EU Court Calls for Way to ID Cops, Even in Masks

     (CN) – Masked Bulgarian officers who threatened a family in their home should have at least worn anonymous identification, Europe’s human rights court said.



     Wearing masks and bearing guns, police burst into Aleksandar Histrov’s Burgas, Bulgaria, apartment in February 2004. The officers apparently beat him and pointed a gun at his 5-year-old daughter and the child’s mother, Histrov’s wife, telling her to make the child stop screaming.
     Histrov was taken into custody, released on bail and later convicted of abetting forgery. He was sentenced to six years in prison.
     A court later dismissed the wife’s excessive-force charges.
     On Monday, the European Court of Human Rights, based in Strasbourg, France, ruled that there had not been enough evidence recorded to prove the beating.
     Regarding allegations of intimidation and threats, however, the court stated that it had “serious reservations about using masked and armed police officers,” especially in the familial setting of the Histrovi’s apartment.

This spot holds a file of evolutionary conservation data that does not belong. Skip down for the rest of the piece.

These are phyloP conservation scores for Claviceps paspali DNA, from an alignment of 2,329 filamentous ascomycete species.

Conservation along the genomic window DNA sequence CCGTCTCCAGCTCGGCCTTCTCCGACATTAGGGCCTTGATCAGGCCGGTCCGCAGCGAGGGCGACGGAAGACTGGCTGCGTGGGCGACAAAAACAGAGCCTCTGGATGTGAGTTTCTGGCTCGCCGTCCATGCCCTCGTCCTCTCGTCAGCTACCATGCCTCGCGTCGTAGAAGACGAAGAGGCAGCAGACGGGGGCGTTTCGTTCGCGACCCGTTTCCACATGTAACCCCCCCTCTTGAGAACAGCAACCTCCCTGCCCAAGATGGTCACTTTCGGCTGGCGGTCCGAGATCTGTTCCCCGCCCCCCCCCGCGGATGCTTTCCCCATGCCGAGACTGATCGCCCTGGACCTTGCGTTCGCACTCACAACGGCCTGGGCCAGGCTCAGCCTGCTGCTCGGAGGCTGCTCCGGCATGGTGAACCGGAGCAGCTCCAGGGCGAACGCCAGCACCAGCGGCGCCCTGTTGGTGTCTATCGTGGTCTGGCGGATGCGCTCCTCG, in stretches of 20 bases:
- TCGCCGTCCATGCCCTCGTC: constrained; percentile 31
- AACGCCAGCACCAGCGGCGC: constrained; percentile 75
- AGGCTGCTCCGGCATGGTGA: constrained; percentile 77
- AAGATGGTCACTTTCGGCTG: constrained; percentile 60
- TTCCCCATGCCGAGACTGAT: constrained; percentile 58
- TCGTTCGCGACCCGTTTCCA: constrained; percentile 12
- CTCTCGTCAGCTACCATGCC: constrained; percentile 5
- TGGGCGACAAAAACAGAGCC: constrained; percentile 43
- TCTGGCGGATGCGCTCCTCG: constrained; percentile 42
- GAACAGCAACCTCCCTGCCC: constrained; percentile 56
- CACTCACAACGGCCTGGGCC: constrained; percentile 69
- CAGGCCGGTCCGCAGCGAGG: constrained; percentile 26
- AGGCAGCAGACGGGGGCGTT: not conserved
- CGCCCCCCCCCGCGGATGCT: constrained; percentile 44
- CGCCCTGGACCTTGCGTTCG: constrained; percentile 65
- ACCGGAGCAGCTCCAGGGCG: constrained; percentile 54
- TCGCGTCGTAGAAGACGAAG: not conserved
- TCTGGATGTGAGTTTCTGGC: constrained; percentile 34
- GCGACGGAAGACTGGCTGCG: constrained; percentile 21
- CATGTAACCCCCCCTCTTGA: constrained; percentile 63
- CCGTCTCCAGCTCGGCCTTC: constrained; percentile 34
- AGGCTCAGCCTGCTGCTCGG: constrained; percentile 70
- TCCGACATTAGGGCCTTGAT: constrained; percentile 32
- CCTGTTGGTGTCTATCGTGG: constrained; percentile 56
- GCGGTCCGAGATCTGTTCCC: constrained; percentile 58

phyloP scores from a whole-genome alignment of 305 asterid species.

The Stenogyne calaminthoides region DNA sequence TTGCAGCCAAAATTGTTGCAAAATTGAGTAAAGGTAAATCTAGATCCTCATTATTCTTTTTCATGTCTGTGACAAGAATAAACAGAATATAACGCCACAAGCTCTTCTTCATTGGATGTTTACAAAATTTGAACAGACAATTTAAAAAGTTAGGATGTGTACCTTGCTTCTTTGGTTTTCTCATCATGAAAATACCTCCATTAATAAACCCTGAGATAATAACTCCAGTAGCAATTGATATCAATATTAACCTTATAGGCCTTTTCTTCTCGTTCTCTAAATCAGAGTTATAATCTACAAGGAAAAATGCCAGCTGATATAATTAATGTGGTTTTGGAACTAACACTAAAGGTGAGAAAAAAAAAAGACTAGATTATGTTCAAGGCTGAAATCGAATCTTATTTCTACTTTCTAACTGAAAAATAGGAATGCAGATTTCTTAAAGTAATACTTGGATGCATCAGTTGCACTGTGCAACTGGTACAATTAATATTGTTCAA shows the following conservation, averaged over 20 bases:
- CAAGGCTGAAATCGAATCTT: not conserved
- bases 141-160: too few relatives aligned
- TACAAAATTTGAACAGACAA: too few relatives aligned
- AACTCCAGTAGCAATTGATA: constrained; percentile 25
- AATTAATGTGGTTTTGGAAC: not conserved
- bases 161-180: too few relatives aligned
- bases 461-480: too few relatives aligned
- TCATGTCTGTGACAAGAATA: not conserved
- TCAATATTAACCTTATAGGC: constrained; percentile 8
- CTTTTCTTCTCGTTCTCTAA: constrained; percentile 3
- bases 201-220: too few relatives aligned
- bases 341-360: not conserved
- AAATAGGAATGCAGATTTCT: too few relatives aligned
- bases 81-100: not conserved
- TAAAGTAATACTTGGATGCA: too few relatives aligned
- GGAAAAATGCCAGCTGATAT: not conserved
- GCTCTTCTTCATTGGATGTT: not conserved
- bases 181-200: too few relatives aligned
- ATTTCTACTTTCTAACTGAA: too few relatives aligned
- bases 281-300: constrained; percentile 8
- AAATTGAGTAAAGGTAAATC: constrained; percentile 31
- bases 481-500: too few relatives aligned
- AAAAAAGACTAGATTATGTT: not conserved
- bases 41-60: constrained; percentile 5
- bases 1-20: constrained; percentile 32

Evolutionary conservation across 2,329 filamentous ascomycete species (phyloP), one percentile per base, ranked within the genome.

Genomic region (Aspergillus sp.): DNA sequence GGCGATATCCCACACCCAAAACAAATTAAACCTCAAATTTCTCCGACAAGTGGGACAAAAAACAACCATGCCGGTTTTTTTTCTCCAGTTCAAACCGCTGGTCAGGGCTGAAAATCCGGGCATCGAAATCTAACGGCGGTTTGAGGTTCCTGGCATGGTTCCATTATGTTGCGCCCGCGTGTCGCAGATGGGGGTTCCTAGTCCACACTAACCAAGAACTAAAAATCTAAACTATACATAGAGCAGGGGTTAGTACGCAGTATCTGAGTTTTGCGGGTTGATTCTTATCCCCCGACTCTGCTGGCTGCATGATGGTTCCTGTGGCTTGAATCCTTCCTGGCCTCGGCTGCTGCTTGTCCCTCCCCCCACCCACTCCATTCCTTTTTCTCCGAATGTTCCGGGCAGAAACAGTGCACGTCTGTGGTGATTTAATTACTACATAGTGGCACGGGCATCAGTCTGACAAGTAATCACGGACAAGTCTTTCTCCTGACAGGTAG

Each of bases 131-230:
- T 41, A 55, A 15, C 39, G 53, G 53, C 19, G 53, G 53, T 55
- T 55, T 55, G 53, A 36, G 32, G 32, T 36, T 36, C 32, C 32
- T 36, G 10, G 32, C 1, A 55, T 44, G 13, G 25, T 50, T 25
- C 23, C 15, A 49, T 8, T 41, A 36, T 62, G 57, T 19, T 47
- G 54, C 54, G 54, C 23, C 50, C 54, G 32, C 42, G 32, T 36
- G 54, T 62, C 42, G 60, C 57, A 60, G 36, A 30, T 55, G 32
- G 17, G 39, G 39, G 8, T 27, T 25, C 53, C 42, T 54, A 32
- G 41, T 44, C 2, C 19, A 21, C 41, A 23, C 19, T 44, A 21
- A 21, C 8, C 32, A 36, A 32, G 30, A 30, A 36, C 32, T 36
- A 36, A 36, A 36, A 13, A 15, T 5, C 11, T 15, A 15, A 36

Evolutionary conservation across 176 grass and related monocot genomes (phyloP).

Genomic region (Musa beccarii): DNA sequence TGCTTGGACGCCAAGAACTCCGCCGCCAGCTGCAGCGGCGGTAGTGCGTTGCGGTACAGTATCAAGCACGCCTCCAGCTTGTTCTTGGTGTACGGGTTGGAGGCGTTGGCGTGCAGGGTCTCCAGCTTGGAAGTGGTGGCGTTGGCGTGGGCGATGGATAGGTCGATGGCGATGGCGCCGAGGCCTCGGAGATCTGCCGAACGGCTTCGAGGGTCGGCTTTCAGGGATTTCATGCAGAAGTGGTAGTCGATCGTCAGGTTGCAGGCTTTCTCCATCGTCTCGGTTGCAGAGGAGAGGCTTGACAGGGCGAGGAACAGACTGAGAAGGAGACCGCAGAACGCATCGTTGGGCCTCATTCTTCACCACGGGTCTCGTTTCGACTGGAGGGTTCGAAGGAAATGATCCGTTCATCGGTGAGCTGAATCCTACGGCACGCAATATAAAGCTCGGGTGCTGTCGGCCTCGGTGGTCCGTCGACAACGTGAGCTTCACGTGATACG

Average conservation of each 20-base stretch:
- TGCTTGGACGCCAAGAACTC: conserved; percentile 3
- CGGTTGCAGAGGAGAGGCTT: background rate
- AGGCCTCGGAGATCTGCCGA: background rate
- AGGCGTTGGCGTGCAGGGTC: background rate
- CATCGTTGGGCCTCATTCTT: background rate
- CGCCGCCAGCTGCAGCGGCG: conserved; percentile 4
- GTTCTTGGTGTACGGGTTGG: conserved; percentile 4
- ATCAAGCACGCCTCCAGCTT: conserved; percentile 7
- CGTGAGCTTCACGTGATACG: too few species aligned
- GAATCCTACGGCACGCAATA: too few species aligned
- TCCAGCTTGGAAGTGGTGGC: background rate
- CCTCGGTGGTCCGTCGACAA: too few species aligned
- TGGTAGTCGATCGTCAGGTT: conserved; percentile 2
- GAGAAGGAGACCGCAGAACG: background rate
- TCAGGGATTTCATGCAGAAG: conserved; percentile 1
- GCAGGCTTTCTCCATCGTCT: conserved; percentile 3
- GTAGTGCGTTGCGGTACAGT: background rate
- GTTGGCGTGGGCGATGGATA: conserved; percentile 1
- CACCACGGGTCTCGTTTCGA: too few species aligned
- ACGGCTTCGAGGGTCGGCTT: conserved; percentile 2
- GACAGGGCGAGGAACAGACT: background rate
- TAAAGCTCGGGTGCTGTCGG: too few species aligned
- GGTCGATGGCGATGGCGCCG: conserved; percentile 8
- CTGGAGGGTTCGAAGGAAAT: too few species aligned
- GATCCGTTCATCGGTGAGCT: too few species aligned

The court noted serious shortcomings both in the investigation of police abuse and Bulgarian law.
     In particular, the family should have been interviewed – which it never was, the court said. It also found that the criminal law system had allowed the psychological suffering of a child “to escape accountability.”
     The court determined that the officers who carried out the raid should at least have displayed an anonymous means of identification, such as a badge number.
     The court ordered Bulgaria to pay about $20,000 to the family.
     Under the European Union legal framework, member countries are not required to enforce a uniform police-identification policy.

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